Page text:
Q: What’s the ultimate goal for The i’Mpossible Project?
A: “Ultimately I’d love to have a multi-volume book series (at least one per year and a minimum of ten different volumes). I want our messaging, seminars, curriculum and media work to help reduce or eliminate the stigma around getting help for mental health conditions and speaking out about social justice issues. I’d like to reduce the suicide rate to zero. And I’d like our curriculum to be adopted in schools and workplace setting all around the globe.”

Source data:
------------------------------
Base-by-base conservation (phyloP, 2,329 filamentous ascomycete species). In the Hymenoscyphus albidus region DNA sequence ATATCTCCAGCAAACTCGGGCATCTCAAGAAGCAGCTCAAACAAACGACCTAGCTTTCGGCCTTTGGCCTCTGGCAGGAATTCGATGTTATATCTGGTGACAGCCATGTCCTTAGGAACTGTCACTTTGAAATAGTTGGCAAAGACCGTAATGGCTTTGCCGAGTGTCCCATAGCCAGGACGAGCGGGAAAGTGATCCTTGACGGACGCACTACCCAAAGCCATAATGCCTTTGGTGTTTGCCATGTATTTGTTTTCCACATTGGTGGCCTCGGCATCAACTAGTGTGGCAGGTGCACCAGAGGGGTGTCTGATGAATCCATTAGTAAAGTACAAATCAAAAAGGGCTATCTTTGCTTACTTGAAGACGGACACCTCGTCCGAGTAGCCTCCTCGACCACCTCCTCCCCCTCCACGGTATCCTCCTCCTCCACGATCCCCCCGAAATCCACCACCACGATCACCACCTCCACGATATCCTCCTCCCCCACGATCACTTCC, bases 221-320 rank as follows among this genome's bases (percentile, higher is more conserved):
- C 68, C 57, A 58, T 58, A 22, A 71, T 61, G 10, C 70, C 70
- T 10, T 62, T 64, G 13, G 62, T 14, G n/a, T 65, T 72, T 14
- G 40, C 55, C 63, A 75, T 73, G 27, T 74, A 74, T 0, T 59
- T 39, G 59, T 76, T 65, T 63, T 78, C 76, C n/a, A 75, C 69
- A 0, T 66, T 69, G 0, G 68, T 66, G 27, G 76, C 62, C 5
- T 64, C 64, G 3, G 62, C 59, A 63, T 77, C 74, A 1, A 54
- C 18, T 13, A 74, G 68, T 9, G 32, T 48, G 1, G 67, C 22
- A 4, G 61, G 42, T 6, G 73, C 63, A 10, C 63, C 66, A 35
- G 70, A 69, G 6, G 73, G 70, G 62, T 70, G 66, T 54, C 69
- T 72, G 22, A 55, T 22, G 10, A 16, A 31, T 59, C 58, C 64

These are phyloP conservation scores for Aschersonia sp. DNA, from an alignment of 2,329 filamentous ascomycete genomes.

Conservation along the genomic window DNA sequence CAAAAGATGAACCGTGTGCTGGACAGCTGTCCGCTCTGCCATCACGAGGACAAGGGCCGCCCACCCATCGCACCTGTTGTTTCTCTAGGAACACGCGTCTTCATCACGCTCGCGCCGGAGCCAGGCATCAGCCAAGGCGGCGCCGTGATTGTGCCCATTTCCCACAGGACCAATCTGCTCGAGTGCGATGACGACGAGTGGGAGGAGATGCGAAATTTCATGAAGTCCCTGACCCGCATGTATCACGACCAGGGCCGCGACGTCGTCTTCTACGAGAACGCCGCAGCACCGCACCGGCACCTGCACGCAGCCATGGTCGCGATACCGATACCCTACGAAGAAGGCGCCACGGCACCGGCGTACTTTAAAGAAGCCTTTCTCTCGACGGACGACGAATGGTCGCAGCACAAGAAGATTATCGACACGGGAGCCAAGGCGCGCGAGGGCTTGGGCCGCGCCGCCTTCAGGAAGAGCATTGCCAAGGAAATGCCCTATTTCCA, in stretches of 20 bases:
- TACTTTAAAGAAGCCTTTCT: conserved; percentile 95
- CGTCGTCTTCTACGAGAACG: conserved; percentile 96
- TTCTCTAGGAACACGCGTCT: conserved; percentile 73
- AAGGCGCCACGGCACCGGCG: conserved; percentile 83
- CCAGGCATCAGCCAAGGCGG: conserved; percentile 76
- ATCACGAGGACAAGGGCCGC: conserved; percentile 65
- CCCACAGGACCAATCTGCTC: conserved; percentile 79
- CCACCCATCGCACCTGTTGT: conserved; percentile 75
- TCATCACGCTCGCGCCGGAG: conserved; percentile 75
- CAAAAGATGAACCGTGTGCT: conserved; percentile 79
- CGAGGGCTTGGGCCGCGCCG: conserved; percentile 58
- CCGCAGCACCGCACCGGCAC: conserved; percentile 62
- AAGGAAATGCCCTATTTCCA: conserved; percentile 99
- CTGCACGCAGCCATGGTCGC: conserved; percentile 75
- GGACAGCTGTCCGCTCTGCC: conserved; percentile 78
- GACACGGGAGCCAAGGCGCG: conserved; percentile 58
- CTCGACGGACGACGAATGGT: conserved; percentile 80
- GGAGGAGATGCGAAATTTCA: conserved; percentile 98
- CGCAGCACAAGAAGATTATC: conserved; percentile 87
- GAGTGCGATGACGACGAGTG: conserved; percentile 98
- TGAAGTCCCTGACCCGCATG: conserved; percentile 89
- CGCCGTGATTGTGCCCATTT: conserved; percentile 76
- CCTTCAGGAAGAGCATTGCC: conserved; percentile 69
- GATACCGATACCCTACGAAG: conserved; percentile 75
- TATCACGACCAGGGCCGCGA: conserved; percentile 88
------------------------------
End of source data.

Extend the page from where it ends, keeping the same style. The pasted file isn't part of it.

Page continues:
Q: What’s one last thing you’d like to leave us with?
A: “Be the change you want to see. Someone had to create change for it to be the way it is now. Why can’t you be the spark that lights the fire to change the world? No one is too insignificant to do big things — a mosquito would be considered insignificant until you spend the night with it in your sleeping bag. Get your inner mosquito on and change the world in any way you can.”
To learn more about The i’Mpossible Project and preorder your copy of “Changing Minds, Breaking Stigma, Achieving the Impossible,” click here!
If you or someone you know needs help, visit our suicide prevention resources page.
If you need support right now, call the National Suicide Prevention Lifeline at 1-800-273-8255 or text “START” to 741-741.
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Photo via contributor.